Kent eel death investigation launched by Environment Agency

Dead eels found on riverbank
Image caption Eels have been found dead among the weed cuttings on the River Stour

A weed-cutting programme along a river in Kent may have been killing protected eels, say anglers.

The Environment Agency has launched an investigation into its own maintenance operation along the River Stour.

Anglers have complained that dead eels, protected under European law, have been found among the weed cuttings.

Ian Nunn, from the agency, said the maintenance plan would be completely reviewed if eels are found to have died.

He said: "If it means that we have to have more people here sifting through the weed and putting eels back, that's exactly what we'll do in the future if we need to."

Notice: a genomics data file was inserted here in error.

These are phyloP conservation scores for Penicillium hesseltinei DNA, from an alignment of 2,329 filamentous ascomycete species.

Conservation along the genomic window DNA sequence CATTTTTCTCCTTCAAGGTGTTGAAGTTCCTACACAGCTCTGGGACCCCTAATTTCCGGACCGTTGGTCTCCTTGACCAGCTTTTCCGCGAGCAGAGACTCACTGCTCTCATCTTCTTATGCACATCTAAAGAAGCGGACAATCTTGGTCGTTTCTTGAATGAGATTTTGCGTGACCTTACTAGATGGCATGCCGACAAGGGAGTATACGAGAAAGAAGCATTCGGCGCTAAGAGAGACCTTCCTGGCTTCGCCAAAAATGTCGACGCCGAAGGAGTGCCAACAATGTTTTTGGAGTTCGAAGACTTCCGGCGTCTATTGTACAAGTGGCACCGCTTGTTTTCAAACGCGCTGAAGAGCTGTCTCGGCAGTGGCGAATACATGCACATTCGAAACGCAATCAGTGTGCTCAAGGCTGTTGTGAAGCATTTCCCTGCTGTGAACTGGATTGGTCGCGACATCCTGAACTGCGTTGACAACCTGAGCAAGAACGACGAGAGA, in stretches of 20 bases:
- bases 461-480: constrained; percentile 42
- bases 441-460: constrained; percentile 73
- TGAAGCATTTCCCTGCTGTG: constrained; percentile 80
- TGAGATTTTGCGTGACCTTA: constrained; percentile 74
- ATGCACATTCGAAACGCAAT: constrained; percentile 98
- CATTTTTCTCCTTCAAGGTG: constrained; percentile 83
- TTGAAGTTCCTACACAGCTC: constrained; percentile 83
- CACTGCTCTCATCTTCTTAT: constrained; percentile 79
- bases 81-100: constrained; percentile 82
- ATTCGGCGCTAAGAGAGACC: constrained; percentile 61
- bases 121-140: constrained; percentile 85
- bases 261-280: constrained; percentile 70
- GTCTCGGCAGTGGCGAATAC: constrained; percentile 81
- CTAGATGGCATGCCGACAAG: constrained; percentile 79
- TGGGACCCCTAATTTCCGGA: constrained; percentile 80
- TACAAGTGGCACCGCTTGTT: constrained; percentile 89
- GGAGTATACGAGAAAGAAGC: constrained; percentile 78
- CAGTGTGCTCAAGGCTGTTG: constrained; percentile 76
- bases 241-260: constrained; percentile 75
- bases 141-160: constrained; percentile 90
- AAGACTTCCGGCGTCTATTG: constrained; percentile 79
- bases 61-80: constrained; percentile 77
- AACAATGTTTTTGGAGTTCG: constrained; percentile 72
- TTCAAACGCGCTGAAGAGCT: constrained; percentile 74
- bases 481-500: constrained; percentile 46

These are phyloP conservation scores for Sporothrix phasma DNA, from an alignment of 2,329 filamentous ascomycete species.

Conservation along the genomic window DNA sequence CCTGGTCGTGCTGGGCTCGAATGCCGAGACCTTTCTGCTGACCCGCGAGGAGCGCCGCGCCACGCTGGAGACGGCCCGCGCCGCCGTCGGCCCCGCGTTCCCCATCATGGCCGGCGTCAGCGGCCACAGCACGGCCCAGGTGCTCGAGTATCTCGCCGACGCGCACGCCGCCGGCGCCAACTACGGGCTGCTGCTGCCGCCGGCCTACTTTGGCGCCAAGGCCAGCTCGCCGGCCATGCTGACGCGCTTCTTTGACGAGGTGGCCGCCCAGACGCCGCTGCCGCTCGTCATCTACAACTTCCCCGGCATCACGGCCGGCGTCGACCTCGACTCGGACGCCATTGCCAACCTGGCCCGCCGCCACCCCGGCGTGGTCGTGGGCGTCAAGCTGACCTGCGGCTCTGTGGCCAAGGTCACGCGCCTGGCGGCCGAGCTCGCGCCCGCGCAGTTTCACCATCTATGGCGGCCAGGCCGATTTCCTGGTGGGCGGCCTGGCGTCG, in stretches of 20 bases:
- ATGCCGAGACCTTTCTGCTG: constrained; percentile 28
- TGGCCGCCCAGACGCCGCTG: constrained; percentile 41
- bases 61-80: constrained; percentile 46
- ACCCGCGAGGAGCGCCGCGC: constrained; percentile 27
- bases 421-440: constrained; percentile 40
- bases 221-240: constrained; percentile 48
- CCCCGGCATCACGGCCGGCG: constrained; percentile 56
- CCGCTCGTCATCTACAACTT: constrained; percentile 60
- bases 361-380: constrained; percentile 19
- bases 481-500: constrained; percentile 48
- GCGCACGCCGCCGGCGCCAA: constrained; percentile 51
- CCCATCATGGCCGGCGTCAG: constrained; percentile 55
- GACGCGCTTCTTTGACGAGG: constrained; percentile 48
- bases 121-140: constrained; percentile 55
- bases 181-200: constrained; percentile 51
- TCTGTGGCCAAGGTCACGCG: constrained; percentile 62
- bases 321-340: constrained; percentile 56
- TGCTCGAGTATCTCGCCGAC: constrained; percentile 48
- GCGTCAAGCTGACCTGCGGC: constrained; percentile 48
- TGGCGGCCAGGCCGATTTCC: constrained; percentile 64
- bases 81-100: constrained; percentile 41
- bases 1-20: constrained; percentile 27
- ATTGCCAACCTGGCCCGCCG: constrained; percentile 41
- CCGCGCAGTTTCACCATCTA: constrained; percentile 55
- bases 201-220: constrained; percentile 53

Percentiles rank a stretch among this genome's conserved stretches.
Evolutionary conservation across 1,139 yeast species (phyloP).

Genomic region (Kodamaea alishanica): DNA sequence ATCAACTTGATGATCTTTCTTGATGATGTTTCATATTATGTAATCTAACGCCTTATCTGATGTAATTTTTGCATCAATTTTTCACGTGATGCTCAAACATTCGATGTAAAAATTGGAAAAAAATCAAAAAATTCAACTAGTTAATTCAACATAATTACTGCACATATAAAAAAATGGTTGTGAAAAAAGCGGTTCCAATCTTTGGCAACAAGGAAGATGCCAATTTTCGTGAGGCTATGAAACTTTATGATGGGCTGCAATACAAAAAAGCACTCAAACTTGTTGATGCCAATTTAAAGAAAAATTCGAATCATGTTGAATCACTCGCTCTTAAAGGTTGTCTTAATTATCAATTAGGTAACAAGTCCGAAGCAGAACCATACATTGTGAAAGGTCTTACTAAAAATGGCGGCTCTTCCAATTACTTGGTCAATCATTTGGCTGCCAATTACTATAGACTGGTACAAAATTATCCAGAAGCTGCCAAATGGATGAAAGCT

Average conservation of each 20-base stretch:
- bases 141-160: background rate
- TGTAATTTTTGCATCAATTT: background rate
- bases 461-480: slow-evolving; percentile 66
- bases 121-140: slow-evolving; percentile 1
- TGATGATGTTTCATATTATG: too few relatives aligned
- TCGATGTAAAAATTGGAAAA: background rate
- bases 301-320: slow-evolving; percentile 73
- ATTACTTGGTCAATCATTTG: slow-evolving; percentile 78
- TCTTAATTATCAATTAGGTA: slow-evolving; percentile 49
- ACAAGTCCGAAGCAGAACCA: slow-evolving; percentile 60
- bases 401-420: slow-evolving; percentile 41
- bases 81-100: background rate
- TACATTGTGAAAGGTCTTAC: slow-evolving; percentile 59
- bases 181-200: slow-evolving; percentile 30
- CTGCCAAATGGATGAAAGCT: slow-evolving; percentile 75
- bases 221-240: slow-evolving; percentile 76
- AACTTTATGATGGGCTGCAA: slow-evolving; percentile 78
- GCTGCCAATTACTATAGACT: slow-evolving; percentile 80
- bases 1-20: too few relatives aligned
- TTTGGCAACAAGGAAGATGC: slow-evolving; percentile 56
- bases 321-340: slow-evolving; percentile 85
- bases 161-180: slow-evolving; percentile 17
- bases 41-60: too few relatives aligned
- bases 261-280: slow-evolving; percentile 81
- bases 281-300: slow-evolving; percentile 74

'Significant flooding'

However, he said the programme was essential and would continue.

Image caption Andy Green, who fishes on the river, said he had found several dead eels

"That weed eventually will end up in Canterbury, will block structures and could well cause fairly significant flooding through the city centre," he said.

The Environment Agency said it would prosecute anybody breaking the law governing the eels' protection.

Andy Green, who is an angler, said he found about five or six large eels dead in weed debris on the riverbank, along with several smaller eels.

"These realistically are the ones coming up stream to populate the rivers and lakes in the country," he said.

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